In the case of someone who had illegally acquired a password revealing it to an attacker-to-be, the leaker would face conviction under paragraph six (language that is, again, modeled in most of the developed world), but the attacker who used the stolen password could conceivably argue ignorance by claiming that he/she had no idea the access was unauthorized.

Further, a defendant charged under paragraph six could make a compelling argument that because accessing an account created by another user is not unauthorized according to the TOU (provided the credentials are otherwise lawfully obtained — an exercise to the reader) a crime has not been committed.

As a security professional, I understand that access to be unauthorized, as do most in this field. However, the legal system doesn’t provide the grounds to prosecute an offender based solely on that assertion. That means a user who willingly reveals credentials may expose himself/herself to damage and you to lost hours, without leaving you any legal recourse. In a world where people still cough up the goods to random strangers in return for candy bars and coffee, that’s an unacceptably high risk.

But don’t panic… the legal system doesn’t force you to accept the costs of moronic users. It only offers you the opportunity to do so if you don’t cover all your bases. The solution to this potential legal pitfall (and the way to avoid being caught in Egilman’s situation) is to ensure that all users who could potentially be asked to authenticate themselves are aware that using credentials to log in is a testimony by the user to be the owner of the account they correspond to as well as the credentials themselves. It won’t deter criminals, just make them easier to nab if they strike.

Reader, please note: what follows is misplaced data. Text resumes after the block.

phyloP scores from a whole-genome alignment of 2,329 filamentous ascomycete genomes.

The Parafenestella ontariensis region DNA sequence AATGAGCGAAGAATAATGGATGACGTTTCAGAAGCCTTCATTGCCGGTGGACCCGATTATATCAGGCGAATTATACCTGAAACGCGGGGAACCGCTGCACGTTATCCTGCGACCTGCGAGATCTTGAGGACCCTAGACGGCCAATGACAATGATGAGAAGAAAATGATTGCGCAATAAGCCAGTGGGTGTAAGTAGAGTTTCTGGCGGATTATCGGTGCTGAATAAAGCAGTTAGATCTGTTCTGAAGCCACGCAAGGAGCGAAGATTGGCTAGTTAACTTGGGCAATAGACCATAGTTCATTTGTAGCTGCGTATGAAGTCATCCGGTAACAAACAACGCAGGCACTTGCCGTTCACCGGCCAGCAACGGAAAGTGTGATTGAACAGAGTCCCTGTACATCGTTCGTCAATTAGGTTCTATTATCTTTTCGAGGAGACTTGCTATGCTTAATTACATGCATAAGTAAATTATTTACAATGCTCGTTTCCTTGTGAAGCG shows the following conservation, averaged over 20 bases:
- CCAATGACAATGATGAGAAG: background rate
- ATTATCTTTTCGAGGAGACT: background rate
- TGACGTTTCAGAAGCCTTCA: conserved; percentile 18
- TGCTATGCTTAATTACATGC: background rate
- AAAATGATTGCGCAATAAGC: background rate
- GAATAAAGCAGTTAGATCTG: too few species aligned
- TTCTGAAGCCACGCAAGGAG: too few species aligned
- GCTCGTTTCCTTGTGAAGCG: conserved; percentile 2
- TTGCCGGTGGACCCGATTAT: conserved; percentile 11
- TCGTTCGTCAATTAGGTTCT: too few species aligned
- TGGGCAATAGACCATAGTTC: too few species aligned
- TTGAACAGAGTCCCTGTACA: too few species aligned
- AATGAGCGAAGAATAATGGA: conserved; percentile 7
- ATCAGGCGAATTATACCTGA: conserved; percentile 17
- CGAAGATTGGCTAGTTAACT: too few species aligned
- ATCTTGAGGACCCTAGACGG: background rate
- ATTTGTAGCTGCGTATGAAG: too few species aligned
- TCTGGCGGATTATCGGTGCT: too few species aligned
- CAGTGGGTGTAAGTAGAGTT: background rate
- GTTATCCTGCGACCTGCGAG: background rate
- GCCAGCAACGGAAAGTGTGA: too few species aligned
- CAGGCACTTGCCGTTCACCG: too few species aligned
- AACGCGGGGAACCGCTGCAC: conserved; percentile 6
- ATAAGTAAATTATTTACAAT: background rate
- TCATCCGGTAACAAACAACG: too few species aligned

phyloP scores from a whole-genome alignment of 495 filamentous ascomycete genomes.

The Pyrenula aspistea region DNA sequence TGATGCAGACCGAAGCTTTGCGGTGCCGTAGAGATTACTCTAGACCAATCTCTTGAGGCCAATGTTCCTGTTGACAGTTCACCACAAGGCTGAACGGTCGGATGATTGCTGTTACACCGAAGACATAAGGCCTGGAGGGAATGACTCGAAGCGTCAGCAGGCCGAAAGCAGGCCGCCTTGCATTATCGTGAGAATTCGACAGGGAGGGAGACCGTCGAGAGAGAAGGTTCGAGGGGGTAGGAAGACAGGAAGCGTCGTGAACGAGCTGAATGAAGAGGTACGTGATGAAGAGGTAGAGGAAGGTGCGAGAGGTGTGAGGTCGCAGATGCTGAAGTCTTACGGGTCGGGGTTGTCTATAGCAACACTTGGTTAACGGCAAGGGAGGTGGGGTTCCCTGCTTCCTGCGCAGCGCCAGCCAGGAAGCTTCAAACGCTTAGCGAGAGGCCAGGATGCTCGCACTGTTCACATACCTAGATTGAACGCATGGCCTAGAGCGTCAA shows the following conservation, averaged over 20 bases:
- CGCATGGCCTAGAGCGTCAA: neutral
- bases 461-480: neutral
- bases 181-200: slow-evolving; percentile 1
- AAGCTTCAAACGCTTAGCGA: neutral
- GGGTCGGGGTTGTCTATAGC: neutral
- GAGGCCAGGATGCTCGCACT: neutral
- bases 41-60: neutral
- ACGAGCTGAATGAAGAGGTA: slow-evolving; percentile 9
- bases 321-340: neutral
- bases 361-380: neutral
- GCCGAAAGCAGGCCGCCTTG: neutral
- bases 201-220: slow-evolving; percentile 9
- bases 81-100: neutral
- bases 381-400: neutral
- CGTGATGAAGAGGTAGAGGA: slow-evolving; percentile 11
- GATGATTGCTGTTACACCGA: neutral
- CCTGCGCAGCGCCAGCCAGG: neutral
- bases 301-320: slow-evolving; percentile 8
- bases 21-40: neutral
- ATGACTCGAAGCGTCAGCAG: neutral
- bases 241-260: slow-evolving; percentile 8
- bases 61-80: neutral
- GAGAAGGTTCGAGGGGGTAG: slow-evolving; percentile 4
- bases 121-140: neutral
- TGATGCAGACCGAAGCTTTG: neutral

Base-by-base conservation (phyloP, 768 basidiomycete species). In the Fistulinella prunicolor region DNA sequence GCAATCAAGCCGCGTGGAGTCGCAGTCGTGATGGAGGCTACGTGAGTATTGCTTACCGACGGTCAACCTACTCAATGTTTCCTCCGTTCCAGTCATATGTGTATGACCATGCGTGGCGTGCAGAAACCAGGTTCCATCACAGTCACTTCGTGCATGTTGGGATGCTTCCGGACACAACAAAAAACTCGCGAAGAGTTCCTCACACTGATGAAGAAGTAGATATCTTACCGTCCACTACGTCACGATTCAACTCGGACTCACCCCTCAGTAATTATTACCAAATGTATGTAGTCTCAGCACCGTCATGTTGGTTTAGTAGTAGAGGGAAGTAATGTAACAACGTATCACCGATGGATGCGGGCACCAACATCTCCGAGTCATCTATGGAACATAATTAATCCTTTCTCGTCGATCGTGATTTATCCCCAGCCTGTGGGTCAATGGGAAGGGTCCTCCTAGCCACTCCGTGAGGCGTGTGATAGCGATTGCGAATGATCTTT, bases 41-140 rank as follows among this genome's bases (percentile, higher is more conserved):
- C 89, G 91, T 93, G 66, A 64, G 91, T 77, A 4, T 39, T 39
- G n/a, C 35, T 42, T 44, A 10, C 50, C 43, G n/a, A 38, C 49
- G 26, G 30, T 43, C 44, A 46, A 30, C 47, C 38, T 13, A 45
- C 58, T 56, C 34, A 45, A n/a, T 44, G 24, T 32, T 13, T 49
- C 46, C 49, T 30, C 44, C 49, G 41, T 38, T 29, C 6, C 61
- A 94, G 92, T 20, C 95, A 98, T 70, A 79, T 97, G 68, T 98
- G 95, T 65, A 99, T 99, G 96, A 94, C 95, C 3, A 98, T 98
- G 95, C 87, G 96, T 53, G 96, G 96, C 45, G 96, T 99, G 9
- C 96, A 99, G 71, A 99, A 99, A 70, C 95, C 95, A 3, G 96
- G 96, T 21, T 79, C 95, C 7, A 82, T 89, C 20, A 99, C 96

At the very least, Terms of Use agreements should be updated to include terms similar to the following:

You agree that you will not disclose your [insert site] account name or password to anyone under any circumstances. You agree to notify [insert site] as expeditiously as possible if you believe that your account details have been compromised. Willful disclosure of account information to a third party may result in the termination of your account at our discretion.